Is man a plague upon the earth?

I was staring out the window of the 7.35 train to Tambaram on my way to college, when something caught my eye. A dog, just over a year old, was chasing a butterfly between the tracks. But even as I watched, this cute sight turned into a horror movie. I watched with a sinking feeling as a train approached on the very track the dog was on. My prayers for a safe escape were in vain; the dog noticed the train and started running in a straight line, resulting in its demise. In the blink of an eye, a creature of beauty was no more.

As I looked at the lifeless and bloody body, it struck me that what I had just witnessed was not an isolated incident. Thousands of such dogs die under merciless wheels every day. Hundreds of birds die not knowing the difference between a transformer and the branch of a tree. Millions of seagulls die choking on the trash left behind by tourists. We kill these beautiful creatures just for the sake of our comfort.

We destroy the very thing that conceived us, chopping down trees and killing animals at will. An agent in The Matrix says that humans resemble a virus more than a mammal. Where a mammal develops an equilibrium with its surrounding environment, humans multiply until every natural resource in a region is exhausted. Then we move to a different place and begin all over again.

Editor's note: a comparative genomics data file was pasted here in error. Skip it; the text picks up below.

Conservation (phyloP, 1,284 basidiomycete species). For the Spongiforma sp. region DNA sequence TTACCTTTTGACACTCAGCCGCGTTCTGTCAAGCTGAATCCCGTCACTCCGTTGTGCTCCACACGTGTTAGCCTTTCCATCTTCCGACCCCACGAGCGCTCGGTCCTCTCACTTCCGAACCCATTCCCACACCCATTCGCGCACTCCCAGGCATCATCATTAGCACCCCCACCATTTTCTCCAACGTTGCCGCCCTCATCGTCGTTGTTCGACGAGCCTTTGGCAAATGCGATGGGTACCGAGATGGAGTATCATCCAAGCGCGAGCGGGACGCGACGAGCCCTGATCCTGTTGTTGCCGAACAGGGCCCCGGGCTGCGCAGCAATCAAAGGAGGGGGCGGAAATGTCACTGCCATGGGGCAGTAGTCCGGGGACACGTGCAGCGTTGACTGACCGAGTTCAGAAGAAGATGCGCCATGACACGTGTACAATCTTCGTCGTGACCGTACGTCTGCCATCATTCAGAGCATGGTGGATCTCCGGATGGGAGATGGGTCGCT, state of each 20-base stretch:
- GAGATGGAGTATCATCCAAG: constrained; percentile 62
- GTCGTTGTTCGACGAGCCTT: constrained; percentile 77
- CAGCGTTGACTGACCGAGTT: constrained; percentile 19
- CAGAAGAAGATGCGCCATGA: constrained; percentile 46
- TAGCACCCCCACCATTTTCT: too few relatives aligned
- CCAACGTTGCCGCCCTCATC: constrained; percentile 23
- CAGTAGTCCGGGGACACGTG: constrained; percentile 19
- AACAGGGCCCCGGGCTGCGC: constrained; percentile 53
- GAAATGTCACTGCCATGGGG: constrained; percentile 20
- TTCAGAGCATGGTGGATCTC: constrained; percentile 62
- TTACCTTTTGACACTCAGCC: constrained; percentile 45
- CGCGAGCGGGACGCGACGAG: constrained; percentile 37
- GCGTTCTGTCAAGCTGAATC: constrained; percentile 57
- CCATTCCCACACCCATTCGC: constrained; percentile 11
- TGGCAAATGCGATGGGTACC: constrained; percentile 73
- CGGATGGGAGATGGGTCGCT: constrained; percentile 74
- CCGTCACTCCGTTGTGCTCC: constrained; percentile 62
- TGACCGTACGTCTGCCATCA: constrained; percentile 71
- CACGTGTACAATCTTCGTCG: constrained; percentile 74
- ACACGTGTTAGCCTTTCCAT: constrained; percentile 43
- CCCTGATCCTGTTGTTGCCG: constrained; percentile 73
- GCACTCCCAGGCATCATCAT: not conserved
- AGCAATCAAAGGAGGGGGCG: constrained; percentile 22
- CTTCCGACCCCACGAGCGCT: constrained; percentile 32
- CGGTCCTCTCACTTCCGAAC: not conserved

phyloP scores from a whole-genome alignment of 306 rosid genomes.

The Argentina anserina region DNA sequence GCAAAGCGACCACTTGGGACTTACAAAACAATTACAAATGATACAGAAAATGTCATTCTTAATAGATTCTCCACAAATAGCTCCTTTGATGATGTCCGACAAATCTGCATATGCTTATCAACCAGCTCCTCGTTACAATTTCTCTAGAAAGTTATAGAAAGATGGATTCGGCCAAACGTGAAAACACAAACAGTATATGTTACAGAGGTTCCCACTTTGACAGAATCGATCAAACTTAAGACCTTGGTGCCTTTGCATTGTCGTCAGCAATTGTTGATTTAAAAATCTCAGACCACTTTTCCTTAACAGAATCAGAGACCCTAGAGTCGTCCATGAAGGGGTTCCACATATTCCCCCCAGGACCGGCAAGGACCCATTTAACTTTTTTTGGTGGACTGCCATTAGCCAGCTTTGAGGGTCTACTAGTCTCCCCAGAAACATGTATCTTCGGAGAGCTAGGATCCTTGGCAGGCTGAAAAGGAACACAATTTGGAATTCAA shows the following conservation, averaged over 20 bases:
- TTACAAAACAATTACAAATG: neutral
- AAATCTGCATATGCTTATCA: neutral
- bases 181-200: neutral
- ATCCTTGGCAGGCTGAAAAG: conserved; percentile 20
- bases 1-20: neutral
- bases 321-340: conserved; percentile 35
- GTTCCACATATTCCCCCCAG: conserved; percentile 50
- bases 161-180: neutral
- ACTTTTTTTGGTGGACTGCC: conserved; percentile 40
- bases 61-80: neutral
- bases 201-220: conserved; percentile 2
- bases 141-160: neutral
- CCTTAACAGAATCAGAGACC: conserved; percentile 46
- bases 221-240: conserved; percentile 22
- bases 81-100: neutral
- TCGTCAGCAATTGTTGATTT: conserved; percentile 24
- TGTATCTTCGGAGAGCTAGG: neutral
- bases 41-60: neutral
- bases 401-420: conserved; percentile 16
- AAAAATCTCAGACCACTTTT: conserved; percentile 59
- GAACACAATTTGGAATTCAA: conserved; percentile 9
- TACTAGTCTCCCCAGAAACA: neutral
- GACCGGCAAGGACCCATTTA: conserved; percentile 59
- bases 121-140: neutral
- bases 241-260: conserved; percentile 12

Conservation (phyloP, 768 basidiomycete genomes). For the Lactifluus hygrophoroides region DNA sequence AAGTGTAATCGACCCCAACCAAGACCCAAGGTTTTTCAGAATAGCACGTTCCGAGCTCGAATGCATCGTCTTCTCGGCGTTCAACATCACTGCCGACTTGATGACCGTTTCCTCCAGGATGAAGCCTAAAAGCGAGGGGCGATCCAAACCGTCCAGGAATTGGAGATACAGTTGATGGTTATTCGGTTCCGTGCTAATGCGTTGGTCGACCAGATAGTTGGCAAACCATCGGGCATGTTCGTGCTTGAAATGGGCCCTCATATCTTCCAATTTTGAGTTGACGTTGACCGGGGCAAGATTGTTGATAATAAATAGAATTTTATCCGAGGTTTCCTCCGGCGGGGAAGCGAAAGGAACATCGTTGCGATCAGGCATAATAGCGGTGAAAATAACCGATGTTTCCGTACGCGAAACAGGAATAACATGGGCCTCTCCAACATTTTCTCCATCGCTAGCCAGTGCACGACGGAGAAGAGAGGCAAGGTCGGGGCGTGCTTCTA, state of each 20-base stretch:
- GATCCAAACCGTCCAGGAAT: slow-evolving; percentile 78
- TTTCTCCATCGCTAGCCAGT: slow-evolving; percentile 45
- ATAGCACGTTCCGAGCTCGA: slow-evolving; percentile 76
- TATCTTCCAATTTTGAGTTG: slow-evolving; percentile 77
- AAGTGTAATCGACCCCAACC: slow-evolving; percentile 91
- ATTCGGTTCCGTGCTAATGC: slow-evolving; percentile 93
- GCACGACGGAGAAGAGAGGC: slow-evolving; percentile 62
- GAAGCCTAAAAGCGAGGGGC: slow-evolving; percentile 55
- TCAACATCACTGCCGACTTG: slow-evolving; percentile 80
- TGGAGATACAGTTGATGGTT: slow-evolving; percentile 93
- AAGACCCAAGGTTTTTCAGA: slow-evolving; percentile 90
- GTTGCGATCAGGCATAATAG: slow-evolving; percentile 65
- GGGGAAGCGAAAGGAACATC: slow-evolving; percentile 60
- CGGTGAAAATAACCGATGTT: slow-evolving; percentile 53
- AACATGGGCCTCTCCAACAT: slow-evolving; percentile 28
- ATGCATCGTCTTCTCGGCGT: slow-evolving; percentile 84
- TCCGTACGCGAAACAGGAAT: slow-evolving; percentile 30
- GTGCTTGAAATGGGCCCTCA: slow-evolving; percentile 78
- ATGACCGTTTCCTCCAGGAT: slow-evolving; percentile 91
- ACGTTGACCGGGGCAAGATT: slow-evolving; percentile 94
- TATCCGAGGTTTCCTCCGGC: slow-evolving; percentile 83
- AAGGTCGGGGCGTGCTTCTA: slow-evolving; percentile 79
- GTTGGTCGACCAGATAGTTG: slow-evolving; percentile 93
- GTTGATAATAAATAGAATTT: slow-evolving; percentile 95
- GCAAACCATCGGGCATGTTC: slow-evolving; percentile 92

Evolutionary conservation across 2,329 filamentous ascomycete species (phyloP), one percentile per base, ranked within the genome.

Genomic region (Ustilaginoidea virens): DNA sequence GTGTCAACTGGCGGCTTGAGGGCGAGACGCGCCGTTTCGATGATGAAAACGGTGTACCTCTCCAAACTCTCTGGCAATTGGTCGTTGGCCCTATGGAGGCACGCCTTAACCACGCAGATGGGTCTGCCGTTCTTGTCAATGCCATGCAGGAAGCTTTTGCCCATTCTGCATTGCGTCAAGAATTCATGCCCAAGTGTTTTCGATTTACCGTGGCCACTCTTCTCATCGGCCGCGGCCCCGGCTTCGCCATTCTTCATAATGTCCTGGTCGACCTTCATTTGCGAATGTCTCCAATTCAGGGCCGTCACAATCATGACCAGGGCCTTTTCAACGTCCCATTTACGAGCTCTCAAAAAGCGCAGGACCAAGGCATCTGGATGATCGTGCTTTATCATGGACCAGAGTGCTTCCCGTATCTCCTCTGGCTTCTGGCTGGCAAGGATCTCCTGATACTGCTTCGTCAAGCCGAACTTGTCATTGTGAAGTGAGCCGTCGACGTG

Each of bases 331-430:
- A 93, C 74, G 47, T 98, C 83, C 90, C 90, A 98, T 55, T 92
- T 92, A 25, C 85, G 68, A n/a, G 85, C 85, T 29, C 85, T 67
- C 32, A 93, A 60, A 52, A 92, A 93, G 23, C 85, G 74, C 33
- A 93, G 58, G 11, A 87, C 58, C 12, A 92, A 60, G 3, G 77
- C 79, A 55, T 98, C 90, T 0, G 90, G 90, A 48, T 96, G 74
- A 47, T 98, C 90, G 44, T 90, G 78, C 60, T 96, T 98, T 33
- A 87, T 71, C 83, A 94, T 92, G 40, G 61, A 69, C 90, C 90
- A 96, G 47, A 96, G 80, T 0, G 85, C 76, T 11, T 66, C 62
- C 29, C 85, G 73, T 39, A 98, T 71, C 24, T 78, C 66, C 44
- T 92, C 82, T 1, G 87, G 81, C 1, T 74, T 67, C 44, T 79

How much longer will we continue to eat away at our mother? When will this parasitic relationship transform into a symbiotic one? Someone once told me that if all the cockroaches in the world were to die tomorrow, there would be an ecological disaster. But if the same were to happen to man, the world would only get better. I think it is high time we changed that.

The writer is doing his I Year of B.A English at Madras Christian College

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